Street fairs in NYC are great places to find antiques…. especially the ones that are organized by block associations. I’ve found particularly wonderful things at the fairs on Jane, Perry and Grove Streets. In addition, Housing Works and Angel Street thrift shops offer up an endless supply of treasures from generous New Yorkers who donate abundantly.
IT: What flea markets in NYC would you recommend to novice collectors?
BR: I think The Garage in Chelsea is the best game in town. I’ve been shopping there for 22 years, since I arrived in NYC. My dorm room resembled a 1940s bungalow, and many of the items I used to furnish it came from the Chelsea flea markets. At that time, there were 5 outdoor markets, in addition to The Garage. As real estate developers tapped into the Chelsea, the parking lots which once housed the fleas turned into high rise apartments, so The Garage is really the best of what is left in that area. I’ve been shopping with some of the dealers there for decades, and they never disappoint when it comes to bringing wonderful things to the table.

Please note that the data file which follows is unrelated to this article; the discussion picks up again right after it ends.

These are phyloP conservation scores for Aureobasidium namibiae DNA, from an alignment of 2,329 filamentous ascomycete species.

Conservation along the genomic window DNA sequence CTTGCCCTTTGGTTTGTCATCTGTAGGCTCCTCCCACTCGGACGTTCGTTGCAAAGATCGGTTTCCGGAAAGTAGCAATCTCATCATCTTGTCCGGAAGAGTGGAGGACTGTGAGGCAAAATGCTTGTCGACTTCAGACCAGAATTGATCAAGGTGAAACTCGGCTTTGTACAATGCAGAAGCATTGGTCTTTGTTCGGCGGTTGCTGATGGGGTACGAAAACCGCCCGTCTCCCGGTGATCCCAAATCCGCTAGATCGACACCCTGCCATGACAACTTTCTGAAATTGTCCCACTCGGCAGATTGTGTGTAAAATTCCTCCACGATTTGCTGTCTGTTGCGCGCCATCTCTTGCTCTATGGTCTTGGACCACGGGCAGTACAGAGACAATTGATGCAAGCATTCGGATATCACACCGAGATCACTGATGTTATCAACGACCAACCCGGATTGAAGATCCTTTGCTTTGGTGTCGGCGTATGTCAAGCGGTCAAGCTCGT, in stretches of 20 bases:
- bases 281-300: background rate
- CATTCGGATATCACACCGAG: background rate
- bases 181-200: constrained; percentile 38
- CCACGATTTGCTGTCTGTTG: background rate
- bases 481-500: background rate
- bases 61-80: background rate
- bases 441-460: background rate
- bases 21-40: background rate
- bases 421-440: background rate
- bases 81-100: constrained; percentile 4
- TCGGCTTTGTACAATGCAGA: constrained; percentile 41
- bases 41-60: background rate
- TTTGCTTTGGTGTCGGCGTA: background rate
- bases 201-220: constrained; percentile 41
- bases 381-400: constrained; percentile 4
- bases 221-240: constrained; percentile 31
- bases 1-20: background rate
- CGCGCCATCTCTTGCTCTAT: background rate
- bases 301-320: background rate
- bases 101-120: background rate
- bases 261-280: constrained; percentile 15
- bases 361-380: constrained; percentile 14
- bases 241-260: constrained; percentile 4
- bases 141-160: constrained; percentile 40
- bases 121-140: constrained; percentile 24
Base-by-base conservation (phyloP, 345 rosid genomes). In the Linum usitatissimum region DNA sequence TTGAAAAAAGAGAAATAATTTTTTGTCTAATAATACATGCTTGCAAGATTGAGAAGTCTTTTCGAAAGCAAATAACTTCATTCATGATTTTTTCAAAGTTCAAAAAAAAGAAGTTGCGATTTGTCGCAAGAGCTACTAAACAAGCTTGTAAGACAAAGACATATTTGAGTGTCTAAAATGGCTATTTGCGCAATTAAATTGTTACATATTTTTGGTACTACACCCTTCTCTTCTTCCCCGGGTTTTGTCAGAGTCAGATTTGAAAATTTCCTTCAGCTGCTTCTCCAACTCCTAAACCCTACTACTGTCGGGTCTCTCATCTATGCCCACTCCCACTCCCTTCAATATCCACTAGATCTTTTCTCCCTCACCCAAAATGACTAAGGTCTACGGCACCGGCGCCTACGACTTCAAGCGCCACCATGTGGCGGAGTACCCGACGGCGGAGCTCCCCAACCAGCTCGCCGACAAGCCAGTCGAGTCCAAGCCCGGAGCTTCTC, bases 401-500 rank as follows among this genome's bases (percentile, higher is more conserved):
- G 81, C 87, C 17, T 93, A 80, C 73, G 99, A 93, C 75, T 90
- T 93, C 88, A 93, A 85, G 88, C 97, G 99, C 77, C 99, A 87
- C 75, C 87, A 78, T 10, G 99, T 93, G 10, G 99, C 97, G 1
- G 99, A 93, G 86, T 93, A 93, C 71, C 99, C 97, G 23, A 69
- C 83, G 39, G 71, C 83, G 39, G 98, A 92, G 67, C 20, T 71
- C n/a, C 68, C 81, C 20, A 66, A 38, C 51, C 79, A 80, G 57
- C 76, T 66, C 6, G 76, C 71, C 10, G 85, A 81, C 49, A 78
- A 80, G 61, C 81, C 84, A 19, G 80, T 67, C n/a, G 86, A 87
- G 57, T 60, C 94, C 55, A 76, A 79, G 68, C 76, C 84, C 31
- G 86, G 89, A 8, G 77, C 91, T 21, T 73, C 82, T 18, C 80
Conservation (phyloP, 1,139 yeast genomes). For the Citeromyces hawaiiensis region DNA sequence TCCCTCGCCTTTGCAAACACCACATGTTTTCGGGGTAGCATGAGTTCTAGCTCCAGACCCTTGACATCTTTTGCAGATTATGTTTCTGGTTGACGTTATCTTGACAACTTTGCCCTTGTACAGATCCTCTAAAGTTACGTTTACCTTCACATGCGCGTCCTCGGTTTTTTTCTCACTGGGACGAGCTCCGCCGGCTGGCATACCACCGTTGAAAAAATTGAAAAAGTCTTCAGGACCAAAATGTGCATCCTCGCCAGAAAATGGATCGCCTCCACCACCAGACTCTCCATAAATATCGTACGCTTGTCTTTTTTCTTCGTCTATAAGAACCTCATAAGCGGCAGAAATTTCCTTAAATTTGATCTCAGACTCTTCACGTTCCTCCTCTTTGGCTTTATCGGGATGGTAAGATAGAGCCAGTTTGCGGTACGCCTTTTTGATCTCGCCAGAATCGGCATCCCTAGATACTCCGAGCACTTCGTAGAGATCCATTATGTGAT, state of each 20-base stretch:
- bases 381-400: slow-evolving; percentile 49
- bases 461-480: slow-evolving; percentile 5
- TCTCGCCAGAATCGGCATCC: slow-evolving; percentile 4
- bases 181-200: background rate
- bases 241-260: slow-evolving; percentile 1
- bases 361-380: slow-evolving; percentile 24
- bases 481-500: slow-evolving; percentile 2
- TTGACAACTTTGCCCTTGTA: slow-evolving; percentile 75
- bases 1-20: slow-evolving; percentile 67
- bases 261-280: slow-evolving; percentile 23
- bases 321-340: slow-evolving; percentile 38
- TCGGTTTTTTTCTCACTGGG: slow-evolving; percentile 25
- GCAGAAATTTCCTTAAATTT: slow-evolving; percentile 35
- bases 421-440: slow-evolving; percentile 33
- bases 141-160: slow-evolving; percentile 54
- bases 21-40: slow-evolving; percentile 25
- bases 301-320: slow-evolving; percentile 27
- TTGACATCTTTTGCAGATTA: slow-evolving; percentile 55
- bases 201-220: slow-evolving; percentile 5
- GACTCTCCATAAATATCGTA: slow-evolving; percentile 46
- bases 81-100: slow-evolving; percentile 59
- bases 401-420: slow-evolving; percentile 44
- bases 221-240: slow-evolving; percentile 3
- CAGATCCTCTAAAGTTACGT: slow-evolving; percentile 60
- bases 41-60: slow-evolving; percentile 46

IT: If you could give a flea market novice one tip what would it be?
BR: Buy what you love. At the end of the day, if it makes you happy and it enriches your home, then it’s all good. Live with what you love!
IT: What was it like Filming Market Warriors in “The Garage?”
(NOTE: Episode 111 of Market Warriors, filmed at the Antiques Garage will premiere on Monday, November 12 at 9 p.m.)